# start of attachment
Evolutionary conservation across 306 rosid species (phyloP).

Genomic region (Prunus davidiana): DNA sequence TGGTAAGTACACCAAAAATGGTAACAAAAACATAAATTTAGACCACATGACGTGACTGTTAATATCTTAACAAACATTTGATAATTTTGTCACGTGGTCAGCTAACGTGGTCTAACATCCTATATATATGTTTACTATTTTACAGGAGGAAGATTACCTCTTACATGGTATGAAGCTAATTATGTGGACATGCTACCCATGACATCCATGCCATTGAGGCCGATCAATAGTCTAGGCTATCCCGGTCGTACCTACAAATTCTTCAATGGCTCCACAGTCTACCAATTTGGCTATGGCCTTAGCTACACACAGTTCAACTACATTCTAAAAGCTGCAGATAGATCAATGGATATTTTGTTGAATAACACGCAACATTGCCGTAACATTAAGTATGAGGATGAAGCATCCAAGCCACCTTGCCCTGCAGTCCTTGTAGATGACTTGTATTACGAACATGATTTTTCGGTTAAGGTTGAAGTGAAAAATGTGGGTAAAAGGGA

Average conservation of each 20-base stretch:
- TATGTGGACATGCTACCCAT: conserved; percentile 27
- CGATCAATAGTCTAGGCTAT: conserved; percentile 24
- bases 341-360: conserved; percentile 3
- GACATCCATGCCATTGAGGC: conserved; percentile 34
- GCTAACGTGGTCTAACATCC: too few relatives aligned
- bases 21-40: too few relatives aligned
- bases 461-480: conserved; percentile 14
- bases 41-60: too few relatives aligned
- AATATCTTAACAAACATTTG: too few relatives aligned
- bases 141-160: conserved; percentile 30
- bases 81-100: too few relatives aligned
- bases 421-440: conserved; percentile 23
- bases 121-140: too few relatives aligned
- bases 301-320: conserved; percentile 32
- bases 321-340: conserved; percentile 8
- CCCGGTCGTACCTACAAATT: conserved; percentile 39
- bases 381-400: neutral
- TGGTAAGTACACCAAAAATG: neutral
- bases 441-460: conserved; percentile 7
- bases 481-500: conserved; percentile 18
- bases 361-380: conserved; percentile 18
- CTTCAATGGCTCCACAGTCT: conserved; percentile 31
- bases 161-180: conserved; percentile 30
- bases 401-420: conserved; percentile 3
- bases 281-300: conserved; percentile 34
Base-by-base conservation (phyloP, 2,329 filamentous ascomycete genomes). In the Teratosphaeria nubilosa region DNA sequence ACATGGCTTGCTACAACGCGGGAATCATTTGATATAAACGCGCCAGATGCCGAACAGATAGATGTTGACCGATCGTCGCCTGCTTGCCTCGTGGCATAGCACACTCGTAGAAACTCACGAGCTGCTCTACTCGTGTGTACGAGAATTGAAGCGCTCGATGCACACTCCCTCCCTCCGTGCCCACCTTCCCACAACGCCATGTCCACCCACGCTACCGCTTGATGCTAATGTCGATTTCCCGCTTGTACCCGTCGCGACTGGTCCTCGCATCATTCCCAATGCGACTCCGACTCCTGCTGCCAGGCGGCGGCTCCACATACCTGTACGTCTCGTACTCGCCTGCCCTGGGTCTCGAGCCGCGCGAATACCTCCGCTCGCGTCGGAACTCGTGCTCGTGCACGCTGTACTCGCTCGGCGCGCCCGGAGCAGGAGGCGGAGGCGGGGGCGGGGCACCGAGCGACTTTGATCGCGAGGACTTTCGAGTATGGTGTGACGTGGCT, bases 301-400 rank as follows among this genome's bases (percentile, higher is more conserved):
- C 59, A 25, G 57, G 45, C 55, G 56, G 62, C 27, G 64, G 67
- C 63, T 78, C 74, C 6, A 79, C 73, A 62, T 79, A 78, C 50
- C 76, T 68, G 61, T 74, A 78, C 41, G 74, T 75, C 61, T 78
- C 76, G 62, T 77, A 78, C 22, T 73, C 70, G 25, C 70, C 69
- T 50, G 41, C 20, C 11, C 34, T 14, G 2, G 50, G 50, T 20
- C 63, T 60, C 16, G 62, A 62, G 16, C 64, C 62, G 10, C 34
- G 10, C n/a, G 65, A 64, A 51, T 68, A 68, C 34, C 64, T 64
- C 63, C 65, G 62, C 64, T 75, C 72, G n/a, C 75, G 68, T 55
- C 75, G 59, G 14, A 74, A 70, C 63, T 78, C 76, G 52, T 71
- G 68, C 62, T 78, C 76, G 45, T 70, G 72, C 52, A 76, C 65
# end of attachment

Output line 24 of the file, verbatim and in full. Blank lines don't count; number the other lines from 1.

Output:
- bases 361-380: conserved; percentile 18